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Article title: Time-Critical Technology Identifies Deadly Bloodborne Pathogens.

CONSIDER this scenario—an elderly man is brought to an emergency room confused, disoriented, and shaking severely with chills and fever. His heart is beating rapidly, and his blood pressure is dangerously low. The patient appears to be in a state of shock. What doctors suspect, but can’t immediately confirm, is that he is suffering from extreme sepsis, a serious medical condition characterized by a whole-body inflammation and the presence of a bloodstream infection. Sepsis is the second-leading cause of death in noncoronary intensive-care-unit patients and the tenth-most-common cause of death overall in the U.S., according to the Centers for Disease Control and Prevention. If the patient does not receive swift medical intervention, death is imminent.

A new bloodborne-pathogen detection technology may in the near future allow doctors to diagnose serious bloodstream infections within an hour. Conventional lab tests typically take several days. Furthermore, instead of transporting a blood sample to a hospital, trained medical personnel could make a diagnosis at an emergency shelter or at the scene of a disaster. These and other advances are expected to result from a five-year, $8.5 million grant to a team of scientists, engineers, and physicians from Lawrence Livermore and the University of California (UC) at Davis that focuses on point-of-care testing (POCT). POCT is defined as diagnostic testing at or near the site of patient care.“According to a recent study from the University of Manitoba in Canada, during the first six hours after the onset of septic shock, the mortality rate increases 7 percent for every hour that a patient doesn’t receive effective antimicrobial treatment,” says Livermore chemist Brian Baker, who works in the Laboratory’s Physical and Life Sciences Directorate. “For treatment to begin without delay, health care workers need to quickly identify which bloodborne pathogen has infected the patient.”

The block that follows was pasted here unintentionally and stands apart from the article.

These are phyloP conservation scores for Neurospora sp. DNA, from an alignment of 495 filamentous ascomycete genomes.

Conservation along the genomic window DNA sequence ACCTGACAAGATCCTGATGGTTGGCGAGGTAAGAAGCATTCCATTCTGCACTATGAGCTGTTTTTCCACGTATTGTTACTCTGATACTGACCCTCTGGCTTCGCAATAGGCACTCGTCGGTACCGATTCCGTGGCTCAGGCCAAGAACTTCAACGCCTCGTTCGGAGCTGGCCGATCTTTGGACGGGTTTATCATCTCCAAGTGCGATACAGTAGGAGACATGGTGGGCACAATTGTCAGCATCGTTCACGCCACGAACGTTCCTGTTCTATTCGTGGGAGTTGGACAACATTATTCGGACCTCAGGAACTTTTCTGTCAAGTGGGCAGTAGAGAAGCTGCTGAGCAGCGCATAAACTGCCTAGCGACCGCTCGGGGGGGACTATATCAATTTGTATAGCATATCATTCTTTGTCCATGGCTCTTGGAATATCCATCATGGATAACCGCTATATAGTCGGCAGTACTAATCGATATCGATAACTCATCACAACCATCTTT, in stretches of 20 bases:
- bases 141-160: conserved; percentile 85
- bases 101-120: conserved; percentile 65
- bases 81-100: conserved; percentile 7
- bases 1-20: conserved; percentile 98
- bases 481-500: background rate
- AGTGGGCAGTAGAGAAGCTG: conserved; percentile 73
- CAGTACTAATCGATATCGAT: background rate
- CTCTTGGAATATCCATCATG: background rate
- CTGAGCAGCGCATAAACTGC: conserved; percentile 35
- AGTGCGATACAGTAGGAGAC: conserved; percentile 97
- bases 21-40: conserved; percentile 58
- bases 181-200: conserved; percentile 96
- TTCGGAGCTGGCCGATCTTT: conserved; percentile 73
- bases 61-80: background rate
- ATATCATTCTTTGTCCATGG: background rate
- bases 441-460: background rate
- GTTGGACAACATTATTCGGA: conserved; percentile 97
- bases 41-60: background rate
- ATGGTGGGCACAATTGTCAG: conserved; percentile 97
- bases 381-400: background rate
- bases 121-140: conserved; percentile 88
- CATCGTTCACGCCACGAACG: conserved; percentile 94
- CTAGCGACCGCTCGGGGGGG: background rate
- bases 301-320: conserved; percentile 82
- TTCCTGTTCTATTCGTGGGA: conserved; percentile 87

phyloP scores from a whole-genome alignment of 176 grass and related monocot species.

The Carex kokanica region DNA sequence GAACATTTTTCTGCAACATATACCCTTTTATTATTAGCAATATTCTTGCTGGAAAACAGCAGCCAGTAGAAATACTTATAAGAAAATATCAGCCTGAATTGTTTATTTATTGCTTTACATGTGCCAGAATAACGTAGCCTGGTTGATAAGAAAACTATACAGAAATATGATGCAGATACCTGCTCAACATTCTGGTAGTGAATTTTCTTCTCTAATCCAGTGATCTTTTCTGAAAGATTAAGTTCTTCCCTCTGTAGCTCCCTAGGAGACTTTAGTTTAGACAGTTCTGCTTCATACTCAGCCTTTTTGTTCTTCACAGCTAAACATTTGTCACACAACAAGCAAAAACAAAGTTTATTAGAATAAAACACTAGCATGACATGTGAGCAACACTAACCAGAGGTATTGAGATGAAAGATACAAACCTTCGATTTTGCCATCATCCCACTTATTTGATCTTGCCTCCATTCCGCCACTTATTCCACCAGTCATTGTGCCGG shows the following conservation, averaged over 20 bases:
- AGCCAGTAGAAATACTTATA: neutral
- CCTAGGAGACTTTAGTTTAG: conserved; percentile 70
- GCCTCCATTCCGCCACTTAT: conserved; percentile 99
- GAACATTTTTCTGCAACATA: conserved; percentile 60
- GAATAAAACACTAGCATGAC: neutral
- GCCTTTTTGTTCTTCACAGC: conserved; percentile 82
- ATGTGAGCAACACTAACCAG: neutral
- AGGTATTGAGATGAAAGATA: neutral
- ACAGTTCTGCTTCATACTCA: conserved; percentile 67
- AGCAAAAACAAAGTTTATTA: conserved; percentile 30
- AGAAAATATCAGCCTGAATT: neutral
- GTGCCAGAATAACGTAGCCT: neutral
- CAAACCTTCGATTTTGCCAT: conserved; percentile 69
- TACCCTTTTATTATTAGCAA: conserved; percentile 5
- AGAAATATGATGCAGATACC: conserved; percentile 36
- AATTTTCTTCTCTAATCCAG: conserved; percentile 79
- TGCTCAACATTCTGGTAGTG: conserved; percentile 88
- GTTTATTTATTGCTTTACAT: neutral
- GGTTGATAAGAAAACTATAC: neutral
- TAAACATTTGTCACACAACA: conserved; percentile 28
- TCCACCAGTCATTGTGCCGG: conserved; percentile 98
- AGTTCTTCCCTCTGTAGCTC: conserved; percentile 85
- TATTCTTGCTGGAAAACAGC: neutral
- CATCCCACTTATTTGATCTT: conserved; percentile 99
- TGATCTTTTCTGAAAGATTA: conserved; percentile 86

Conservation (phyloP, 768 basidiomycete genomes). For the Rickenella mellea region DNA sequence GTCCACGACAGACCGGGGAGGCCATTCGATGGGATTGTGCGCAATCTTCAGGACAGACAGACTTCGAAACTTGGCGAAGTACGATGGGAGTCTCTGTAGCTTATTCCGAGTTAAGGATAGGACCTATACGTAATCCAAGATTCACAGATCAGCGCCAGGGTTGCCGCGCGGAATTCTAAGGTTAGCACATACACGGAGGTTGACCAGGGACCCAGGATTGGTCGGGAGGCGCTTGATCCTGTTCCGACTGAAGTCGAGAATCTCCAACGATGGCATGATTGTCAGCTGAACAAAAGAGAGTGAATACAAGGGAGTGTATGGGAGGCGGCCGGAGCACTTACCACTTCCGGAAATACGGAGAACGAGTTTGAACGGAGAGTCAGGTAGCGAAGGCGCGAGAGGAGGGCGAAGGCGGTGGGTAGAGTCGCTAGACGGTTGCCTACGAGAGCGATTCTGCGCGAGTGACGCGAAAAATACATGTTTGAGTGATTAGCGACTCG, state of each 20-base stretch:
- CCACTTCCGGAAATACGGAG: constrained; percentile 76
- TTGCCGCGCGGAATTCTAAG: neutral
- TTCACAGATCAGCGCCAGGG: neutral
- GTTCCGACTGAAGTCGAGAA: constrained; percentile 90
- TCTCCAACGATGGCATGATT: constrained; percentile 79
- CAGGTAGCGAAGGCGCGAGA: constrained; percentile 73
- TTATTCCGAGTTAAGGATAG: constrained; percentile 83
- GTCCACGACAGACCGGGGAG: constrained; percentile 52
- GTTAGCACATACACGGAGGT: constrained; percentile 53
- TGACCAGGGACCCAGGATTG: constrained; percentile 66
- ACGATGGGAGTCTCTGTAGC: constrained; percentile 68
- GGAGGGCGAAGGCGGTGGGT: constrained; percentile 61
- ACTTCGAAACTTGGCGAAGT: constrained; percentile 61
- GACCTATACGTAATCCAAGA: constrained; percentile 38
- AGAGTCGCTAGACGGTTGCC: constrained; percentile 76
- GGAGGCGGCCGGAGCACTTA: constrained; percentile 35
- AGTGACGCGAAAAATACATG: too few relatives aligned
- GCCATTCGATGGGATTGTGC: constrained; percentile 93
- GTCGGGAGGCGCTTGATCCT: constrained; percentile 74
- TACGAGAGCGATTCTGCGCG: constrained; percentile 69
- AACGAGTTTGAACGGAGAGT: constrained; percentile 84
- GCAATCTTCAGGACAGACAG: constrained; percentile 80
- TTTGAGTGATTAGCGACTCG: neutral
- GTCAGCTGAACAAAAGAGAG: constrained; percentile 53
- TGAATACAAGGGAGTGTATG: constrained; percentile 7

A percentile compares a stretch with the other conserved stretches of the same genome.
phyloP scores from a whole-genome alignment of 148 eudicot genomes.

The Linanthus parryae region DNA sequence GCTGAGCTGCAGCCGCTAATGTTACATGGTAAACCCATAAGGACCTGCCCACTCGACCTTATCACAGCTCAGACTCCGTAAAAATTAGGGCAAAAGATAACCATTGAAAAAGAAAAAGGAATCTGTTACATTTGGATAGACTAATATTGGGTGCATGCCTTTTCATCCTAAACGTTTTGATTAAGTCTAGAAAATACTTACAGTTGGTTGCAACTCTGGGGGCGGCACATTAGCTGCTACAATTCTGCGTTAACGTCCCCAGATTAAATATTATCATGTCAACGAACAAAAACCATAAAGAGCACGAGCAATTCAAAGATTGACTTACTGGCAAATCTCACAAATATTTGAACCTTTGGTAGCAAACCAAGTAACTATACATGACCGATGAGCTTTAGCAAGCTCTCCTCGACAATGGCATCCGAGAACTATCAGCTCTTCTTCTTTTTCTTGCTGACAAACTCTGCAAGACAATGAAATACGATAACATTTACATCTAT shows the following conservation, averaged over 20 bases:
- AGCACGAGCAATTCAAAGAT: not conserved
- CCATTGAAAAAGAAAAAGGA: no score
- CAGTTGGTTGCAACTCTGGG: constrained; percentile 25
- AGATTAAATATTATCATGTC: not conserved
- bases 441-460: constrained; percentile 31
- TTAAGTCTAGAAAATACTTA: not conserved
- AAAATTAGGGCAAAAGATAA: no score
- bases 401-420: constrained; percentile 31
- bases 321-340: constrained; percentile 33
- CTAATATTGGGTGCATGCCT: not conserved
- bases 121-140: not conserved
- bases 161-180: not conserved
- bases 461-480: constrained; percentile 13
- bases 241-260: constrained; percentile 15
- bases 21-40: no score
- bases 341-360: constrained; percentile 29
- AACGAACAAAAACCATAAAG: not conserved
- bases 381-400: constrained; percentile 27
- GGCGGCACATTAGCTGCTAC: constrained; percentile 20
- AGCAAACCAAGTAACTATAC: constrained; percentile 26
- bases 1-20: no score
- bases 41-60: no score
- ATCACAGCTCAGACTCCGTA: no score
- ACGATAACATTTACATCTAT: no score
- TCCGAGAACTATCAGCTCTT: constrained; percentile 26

The National Institute of Biomedical Imaging and Bioengineering (NIBIB) awarded the grant in October 2007. The collaboration was funded as part of NIBIB’s Point-of-Care Technologies Research Network, which includes three other medical research centers that are part of a larger cooperative research effort. The grant provides funds for developing and testing two single-channel prototype instruments, each of which can simultaneously detect five bacterial and fungal bloodborne pathogens. The first-generation POCT device measures about 40 by 50 by 50 centimeters and is designed for hospital settings, while a smaller, second-generation device will be designed for deployment to remote disaster sites. 

Quick Detection Saves Lives
Five pathogens were selected based on their clinical significance, occurrence in hospitalized patients, threat to the community, and frequency of being found in wounds on victims of severe floods and other weather-related natural disasters. They are methicillin-resistant Staphylococcus aureus (MRSA), a bacterium long associated with catheter-related infections and now being found in community settings such as schools; Pseudomonas aeruginosa, a bacterium often linked to hospital-acquired bloodstream infections and associated with pulmonary complications such as respiratory distress syndrome; Escherichia coli, one of the more common organisms found among patients who contract hospital-acquired infections; Streptococcus pneumonia, the most common cause of severe community-acquired pneumonia; and Candida yeast, which can affect people with weakened immune systems. Infections with any one of these five pathogens can lead to sepsis.

The detection process begins with loading a blood sample in the POCT instrument. The device then automatically handles all the remaining processing steps. Instead of relying on the polymerase chain reaction (PCR) technique used today—a time-intensive process that requires multiple cycles of heating and cooling blood samples—the compact instrument uses a new DNA amplification method called loop-mediated isothermal amplification (LAMP). The LAMP method uses a portion of Bacillus stearothermophilus DNA polymerase protein, an enzyme that splits the double strand of DNA and allows it to be copied at a single temperature (63°C, 145°F), saving precious time. The multichannel prototype can run a synchronized test for all five pathogens in the blood sample within one hour.